Three days ago I started my post with
There it is at the top of every page, right under my name:
What does value mean? What are values?
Right after “Values” up there under my name is “Meaning.”
Do I have to justify the importance of having meaning in your life and therefore of understanding the concept of meaning? The quintessential philosophical question is “what is the meaning of life?”.Â We all want meaning in our lives. Nobody wants their life to be meaningless.
So what does meaning mean? What makes something meaningful?
I won’t even mention the dictionary and Wikipedia content on “meaning.” Click the links if you want, or just take my word for it, if you want to understand what meaning means to improve your life and add more meaning to it, they won’t help.
Following the past three days’ posts, once you understand value in terms of emotions — that is, in terms of something you can feel directly without recourse to anything external to you — you can understand meaning.
(As with my description of values, I’ll note the following is only how I see meaning. Is it the only way to see meaning? No, but it works great for me and I think it will work for everyone. For one thing, it’s simple and based in something you can experience directly — your emotions — that no one can argue with you on. It captures the main properties of meaning — how it partly seems universal and objective but also how it seems to vary subjectively. Most of all, you can use it to understand the concept and create more meaning in your life.)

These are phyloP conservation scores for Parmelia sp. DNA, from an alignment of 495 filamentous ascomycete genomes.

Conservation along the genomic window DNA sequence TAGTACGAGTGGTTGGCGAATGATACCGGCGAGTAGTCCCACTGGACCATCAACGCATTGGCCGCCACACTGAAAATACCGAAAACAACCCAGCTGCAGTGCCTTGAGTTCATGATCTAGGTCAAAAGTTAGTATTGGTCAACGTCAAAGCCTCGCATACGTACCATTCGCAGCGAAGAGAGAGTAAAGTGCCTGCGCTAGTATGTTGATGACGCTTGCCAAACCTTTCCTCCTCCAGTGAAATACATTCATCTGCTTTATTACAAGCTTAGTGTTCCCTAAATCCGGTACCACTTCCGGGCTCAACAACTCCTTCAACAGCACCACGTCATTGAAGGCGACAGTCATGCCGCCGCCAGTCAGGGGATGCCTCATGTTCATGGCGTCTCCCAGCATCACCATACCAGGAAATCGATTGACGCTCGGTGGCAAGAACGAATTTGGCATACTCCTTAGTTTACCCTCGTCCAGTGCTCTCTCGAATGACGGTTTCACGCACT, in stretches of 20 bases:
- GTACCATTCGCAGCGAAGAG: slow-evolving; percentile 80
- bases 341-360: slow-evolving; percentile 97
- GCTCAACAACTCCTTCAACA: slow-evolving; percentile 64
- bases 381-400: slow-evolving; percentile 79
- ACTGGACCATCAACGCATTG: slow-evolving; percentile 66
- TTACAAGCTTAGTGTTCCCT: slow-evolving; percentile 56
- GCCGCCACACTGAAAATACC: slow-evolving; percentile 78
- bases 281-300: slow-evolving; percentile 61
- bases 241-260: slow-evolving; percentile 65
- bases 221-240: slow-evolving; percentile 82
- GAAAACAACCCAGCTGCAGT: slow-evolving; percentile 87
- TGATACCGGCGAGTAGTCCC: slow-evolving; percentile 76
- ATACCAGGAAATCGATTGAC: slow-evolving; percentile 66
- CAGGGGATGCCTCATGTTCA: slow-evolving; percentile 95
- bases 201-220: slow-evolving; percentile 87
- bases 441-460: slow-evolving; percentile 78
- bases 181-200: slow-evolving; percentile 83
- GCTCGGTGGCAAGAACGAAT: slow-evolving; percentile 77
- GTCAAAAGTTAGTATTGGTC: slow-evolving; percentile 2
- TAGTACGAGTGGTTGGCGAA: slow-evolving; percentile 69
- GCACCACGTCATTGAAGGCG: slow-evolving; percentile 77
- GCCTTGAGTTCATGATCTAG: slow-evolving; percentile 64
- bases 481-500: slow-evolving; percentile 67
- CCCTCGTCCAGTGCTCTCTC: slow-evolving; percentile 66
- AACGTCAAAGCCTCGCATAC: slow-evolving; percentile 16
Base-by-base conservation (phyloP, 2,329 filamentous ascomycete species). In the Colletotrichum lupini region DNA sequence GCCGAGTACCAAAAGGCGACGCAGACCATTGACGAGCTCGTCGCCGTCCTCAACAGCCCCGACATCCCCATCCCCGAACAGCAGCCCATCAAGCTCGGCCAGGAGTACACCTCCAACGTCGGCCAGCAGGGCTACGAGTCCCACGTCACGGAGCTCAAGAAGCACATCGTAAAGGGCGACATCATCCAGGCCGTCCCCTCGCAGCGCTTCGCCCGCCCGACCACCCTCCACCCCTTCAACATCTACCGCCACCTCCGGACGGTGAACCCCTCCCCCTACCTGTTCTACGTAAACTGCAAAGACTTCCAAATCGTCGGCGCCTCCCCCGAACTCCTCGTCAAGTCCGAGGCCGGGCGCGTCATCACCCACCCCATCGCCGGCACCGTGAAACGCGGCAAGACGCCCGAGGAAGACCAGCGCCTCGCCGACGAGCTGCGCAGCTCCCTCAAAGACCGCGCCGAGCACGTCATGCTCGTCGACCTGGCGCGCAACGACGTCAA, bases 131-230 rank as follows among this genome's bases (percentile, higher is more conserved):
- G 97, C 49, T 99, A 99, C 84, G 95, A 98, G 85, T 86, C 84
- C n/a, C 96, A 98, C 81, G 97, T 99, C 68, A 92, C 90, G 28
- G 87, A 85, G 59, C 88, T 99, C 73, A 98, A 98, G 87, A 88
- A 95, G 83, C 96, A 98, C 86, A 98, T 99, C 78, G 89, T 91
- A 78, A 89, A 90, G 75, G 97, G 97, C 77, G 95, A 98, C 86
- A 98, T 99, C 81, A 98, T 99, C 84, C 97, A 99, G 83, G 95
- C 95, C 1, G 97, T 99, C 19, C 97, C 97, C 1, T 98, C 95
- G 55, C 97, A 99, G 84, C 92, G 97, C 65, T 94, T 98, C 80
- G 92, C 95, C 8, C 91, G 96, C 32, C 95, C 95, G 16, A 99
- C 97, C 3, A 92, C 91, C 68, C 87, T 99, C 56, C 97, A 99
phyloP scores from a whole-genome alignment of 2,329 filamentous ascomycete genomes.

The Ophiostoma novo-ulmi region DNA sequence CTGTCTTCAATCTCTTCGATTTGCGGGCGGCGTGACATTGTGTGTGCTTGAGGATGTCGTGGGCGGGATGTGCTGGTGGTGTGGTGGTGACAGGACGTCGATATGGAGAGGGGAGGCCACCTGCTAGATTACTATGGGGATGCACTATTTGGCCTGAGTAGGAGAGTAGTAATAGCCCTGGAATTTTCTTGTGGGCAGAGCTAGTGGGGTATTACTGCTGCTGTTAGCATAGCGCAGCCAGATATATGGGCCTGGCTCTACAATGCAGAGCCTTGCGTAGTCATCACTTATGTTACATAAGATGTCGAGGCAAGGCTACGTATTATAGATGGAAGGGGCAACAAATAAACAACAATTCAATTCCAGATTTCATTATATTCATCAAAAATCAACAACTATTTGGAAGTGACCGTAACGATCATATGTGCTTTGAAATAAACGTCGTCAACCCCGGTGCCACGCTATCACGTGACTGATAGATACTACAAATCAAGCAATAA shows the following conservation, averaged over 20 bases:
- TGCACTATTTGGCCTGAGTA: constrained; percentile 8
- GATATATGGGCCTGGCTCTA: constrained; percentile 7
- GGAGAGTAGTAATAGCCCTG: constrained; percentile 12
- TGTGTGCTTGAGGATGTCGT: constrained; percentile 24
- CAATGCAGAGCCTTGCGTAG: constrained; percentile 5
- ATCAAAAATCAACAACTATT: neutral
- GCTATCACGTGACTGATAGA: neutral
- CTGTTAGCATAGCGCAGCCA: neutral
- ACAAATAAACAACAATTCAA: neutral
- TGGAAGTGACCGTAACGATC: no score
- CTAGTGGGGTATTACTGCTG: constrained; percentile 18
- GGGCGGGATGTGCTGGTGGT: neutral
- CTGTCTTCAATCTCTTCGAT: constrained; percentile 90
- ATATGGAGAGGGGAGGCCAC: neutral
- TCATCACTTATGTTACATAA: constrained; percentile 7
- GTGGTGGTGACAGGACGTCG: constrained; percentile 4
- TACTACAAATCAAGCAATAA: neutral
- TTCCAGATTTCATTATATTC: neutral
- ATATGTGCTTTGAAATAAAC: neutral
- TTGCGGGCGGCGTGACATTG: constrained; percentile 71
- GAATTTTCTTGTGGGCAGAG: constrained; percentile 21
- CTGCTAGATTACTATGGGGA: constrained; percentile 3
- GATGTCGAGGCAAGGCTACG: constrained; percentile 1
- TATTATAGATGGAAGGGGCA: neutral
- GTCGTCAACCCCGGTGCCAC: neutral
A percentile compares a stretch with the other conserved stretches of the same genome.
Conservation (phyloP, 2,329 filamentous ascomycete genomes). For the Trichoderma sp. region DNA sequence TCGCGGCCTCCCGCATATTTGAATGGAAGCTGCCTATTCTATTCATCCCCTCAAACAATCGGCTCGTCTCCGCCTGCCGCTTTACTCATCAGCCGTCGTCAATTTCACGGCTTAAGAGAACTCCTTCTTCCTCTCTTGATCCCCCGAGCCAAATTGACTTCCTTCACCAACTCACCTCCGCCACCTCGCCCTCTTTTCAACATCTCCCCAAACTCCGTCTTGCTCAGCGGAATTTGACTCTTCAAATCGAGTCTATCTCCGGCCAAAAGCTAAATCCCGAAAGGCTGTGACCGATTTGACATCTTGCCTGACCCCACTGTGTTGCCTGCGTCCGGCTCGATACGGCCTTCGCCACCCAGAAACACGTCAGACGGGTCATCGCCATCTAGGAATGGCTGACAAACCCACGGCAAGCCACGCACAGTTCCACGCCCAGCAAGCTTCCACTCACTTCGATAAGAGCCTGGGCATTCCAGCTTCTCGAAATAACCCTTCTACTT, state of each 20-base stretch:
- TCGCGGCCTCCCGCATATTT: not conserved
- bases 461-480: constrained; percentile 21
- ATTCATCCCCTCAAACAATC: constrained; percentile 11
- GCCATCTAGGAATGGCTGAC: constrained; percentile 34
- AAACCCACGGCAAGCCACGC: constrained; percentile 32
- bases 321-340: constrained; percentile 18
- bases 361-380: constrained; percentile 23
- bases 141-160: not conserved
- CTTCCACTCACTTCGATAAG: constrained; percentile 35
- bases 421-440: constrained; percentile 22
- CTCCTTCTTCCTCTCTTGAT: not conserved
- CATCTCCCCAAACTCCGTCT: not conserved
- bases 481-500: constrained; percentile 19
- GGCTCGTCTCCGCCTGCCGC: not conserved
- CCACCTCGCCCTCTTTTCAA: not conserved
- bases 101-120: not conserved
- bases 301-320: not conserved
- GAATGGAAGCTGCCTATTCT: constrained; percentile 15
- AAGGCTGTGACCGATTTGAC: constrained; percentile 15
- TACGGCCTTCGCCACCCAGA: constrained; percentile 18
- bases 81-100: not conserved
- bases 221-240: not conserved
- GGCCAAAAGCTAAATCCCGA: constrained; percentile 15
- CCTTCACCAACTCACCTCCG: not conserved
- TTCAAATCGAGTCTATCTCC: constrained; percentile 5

Something having meaning or being meaningful just means it has some value. In other words it means it evokes some emotions. Like value, the characteristics of something’s meaning comes from the characteristics of the emotions it evokes. So something that evokes enduring emotions has enduring meaning. Something that evokes complex or simple emotions has complex or simple meaning.
So value and meaning are closely related. You can almost get away with using one for the other. Describing something as meaningful is almost synonymous with calling it valuable. To ask about someone’s values is almost the same as asking them what they consider meaningful. Sure, there are differences, but those differences are relative fine points.
In any case, any time someone talks to you about the meaning of something, if you consider the emotions that thing evokes in you or whomever is relevant, you’ll understand that thing’s meaning.
Like values, something’s meaning is based in the emotions it evokes.
Note that our common emotional systems mean that most of us feel common emotions from similar things, leading us to see many things as having the same meaning, making some meaning seem objective. Still, we have different environments, beliefs, perceptions, and behavior, so we don’t always feel the same emotions, so many things seem to have different meanings from person to person, culture to culture, time to time, and so on.
Understanding meaning in others works that same as understanding their values, which yesterday’s post covered.
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